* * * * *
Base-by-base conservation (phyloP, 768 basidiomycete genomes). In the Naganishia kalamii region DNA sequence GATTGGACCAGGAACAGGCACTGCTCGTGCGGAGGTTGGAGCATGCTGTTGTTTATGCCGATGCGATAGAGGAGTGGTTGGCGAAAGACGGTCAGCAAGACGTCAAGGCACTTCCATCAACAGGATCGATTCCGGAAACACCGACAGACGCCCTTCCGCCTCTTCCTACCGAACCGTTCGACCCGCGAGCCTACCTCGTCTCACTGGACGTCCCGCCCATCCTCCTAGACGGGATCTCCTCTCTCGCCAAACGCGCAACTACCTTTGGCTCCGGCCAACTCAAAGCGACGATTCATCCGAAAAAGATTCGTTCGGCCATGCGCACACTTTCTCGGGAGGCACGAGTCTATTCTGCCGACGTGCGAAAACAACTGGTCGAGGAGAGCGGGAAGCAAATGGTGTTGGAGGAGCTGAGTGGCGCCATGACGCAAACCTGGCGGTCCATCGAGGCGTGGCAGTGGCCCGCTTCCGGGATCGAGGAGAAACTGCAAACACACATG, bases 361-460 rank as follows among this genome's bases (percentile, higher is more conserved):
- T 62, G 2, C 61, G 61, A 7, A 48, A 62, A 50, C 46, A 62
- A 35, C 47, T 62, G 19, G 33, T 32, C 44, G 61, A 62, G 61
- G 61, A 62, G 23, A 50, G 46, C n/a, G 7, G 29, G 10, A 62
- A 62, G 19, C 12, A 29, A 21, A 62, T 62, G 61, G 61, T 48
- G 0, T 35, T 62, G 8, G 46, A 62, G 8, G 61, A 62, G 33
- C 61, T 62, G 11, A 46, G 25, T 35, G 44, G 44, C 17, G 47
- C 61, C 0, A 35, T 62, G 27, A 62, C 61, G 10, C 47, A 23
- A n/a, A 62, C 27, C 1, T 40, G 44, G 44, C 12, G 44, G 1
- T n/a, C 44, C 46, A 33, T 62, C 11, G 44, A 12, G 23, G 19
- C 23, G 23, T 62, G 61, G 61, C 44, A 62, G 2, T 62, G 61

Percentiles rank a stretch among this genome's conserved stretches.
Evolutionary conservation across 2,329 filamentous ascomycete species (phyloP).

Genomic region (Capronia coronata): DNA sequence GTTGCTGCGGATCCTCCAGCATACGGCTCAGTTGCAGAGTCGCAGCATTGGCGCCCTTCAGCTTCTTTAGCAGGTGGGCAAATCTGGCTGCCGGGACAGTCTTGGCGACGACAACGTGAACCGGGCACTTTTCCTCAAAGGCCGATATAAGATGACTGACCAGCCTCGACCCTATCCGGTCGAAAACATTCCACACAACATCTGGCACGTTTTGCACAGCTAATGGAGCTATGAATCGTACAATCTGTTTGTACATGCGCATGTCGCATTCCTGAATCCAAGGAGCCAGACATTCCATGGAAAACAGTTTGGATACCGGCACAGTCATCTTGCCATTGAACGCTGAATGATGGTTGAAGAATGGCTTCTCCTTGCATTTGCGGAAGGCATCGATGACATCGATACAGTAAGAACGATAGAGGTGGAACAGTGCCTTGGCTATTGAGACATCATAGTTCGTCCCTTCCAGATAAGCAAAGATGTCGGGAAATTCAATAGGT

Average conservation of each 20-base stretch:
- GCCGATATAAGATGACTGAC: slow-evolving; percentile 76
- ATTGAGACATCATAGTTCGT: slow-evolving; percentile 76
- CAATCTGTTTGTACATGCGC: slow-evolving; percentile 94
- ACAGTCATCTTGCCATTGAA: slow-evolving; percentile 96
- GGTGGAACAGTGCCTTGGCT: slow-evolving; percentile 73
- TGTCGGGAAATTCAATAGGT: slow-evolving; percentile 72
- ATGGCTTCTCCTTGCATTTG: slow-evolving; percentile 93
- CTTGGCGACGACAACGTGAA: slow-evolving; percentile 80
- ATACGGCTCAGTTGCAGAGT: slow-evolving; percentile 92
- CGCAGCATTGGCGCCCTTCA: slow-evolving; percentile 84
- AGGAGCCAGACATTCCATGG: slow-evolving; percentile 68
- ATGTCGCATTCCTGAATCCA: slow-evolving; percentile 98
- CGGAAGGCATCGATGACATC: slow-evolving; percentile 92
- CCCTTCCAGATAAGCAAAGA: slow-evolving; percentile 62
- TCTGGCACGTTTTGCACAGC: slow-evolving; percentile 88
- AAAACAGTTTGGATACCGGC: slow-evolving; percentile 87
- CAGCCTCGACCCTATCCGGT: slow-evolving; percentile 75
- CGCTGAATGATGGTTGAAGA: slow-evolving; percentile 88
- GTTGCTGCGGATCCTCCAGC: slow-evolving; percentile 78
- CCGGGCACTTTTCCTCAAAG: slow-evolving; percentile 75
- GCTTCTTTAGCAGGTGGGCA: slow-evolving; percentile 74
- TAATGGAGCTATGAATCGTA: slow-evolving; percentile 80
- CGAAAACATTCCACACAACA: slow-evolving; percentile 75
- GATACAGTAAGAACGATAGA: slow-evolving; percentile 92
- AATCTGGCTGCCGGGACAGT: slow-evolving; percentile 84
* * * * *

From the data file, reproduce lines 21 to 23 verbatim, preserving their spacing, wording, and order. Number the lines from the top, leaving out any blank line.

- TGTCGGGAAATTCAATAGGT: slow-evolving; percentile 72
- ATGGCTTCTCCTTGCATTTG: slow-evolving; percentile 93
- CTTGGCGACGACAACGTGAA: slow-evolving; percentile 80